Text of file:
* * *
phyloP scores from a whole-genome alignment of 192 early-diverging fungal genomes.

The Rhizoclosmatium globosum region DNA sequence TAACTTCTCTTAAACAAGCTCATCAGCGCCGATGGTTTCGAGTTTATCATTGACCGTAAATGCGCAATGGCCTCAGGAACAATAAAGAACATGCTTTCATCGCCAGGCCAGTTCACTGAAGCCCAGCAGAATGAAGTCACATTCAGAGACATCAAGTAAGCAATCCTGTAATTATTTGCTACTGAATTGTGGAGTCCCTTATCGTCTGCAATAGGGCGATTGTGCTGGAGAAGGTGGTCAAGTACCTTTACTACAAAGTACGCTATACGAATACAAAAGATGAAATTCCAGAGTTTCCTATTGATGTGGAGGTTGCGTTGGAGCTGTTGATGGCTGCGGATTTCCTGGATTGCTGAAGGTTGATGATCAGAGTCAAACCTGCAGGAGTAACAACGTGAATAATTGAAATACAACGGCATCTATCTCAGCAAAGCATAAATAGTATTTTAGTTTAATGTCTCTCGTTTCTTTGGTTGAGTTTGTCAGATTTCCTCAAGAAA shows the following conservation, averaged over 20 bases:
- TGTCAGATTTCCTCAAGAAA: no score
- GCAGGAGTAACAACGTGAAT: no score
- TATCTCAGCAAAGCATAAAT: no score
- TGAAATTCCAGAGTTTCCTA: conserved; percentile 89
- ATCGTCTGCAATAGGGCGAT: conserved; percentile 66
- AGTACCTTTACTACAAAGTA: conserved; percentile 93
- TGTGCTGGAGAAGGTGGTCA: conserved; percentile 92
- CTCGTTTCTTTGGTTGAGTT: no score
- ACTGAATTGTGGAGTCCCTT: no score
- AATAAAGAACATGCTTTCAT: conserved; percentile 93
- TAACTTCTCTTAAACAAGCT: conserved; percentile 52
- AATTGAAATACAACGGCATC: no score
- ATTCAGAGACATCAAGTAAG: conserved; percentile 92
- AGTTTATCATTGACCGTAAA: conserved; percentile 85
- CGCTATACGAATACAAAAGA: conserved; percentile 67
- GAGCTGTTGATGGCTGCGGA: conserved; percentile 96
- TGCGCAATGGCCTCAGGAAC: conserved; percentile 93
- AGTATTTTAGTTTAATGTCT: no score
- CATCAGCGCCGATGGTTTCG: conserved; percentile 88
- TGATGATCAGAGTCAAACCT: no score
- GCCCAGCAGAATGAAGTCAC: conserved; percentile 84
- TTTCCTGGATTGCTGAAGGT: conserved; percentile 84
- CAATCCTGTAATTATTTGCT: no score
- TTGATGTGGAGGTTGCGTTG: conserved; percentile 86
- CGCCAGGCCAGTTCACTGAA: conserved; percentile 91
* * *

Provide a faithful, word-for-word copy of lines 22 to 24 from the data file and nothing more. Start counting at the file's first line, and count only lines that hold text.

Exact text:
- TGATGATCAGAGTCAAACCT: no score
- GCCCAGCAGAATGAAGTCAC: conserved; percentile 84
- TTTCCTGGATTGCTGAAGGT: conserved; percentile 84